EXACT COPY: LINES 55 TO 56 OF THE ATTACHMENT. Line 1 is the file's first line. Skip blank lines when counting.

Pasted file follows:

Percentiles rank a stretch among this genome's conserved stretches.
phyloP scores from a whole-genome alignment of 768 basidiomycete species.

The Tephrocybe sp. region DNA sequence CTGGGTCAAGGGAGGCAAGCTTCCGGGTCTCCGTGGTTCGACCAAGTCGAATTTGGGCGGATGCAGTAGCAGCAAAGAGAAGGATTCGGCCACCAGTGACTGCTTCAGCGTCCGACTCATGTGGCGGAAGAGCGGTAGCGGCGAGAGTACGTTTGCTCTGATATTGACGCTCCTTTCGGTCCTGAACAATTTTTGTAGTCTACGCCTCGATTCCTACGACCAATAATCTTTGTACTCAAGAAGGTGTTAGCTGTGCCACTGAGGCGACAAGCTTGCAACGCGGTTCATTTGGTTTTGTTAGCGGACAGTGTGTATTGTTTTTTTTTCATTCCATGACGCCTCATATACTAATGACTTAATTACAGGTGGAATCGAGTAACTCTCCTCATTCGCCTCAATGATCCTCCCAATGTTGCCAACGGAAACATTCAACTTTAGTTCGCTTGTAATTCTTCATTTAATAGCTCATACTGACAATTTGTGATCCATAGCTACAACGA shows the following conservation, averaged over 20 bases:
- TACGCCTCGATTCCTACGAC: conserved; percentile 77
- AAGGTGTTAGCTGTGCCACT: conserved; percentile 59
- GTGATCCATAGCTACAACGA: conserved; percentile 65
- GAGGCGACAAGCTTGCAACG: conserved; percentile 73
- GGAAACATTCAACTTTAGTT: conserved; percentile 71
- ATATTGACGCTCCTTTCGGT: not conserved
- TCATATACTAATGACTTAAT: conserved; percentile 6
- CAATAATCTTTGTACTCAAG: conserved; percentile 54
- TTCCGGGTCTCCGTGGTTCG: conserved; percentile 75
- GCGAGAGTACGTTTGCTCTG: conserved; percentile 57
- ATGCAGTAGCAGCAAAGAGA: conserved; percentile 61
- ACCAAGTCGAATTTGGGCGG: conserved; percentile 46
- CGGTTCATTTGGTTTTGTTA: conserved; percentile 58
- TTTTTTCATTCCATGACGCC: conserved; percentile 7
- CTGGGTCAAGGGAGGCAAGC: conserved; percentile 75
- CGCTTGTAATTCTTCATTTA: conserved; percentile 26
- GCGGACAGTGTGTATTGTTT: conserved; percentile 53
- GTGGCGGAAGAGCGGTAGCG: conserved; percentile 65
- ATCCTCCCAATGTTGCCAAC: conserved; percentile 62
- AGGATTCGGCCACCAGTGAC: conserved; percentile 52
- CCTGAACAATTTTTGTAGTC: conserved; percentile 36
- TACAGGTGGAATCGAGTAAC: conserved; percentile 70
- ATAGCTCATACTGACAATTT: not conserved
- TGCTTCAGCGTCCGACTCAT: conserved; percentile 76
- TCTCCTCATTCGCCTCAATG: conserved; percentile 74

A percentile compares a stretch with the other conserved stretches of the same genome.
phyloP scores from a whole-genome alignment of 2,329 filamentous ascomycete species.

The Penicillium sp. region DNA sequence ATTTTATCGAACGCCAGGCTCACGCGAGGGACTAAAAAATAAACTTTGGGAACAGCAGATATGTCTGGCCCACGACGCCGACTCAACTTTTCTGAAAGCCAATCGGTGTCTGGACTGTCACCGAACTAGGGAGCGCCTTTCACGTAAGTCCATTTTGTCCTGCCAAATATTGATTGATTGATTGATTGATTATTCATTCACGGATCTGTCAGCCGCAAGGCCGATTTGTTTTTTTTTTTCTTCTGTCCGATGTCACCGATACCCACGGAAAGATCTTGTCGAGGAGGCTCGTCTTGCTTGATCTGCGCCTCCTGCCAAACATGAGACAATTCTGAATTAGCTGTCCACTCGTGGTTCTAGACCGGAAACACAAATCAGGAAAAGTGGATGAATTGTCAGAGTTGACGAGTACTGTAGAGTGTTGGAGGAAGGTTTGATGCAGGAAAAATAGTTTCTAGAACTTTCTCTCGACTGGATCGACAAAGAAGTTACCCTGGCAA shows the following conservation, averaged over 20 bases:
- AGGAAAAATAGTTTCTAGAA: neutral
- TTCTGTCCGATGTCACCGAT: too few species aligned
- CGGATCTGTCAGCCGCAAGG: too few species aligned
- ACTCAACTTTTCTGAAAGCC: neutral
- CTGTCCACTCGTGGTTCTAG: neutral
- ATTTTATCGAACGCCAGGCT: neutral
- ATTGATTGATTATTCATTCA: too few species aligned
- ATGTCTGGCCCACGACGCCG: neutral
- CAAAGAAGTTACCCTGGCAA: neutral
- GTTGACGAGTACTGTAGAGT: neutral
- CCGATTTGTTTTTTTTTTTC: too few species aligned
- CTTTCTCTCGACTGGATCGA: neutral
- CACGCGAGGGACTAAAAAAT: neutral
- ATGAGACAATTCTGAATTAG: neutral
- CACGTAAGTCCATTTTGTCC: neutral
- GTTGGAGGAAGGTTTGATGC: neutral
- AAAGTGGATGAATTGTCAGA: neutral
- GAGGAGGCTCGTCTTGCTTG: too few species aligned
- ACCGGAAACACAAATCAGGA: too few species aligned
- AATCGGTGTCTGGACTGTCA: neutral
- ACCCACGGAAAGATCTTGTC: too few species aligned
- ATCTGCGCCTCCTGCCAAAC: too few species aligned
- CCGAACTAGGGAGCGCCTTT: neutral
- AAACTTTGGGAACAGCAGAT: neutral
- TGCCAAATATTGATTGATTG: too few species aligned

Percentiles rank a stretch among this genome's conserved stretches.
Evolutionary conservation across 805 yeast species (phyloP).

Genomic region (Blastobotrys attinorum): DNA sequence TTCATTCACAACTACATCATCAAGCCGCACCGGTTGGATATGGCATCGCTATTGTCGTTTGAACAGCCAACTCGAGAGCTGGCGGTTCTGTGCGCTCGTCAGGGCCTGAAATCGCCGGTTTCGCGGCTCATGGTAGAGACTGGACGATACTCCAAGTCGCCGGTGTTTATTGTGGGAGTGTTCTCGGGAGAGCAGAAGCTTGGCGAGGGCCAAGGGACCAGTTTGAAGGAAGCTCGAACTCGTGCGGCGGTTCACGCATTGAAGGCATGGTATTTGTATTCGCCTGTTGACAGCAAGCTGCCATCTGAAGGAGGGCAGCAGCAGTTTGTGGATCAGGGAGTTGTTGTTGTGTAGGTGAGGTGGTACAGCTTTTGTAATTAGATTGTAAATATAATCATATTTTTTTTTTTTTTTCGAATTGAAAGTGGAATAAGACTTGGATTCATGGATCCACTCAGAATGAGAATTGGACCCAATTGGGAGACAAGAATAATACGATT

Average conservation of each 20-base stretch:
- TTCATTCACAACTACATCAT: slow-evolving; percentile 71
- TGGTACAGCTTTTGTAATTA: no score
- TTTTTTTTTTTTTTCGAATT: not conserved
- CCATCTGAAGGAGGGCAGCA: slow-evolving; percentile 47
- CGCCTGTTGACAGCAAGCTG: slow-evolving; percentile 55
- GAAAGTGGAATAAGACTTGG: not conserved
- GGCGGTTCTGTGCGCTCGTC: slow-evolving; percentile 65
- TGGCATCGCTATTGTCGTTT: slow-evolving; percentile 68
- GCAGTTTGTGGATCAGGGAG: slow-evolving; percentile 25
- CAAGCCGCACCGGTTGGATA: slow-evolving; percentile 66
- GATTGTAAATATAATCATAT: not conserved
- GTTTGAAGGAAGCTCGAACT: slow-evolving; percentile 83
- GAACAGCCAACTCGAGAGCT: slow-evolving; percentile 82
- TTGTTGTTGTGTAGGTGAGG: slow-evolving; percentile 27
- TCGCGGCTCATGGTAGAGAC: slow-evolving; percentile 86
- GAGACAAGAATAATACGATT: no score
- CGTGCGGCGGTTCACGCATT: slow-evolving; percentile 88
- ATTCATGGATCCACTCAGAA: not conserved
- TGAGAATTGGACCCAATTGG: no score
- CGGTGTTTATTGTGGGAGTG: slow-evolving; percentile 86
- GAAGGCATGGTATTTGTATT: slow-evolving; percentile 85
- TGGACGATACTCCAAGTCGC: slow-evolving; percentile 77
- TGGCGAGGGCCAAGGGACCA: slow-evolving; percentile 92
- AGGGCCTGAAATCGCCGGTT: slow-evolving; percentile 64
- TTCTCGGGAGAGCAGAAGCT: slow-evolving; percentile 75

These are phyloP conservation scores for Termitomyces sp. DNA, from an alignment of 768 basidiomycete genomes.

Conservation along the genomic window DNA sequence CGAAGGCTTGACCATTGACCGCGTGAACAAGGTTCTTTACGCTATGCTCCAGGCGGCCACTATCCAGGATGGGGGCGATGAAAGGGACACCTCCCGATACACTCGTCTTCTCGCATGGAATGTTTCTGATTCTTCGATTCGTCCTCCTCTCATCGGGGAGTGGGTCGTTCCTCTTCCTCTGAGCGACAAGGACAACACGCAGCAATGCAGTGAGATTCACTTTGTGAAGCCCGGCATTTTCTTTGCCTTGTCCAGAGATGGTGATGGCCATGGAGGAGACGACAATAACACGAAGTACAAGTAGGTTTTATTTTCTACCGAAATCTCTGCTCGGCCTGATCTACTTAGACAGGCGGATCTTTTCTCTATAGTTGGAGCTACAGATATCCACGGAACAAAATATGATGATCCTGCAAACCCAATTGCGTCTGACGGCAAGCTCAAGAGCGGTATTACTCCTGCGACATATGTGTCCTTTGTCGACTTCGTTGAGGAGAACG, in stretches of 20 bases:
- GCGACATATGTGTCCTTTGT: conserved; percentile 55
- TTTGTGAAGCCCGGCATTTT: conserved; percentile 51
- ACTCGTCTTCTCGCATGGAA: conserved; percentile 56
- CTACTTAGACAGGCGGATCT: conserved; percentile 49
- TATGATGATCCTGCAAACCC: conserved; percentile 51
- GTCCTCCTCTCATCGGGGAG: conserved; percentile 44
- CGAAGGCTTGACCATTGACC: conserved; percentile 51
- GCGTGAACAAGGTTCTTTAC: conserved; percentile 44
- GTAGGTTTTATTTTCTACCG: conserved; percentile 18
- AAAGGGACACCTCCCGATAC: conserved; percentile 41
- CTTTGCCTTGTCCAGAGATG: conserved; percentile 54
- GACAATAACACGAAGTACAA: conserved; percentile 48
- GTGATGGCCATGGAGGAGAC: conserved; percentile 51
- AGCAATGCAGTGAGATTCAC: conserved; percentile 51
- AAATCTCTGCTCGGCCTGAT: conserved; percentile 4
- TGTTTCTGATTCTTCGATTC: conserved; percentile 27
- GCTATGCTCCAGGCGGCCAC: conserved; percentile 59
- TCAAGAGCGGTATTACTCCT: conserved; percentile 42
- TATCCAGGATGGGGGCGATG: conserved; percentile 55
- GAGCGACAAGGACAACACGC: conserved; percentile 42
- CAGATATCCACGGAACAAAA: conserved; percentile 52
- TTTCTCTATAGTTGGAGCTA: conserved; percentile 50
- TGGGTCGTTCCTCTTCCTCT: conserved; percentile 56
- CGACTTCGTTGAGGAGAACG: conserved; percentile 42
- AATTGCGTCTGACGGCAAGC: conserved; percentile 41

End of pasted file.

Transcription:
- AAACTTTGGGAACAGCAGAT: neutral
- TGCCAAATATTGATTGATTG: too few species aligned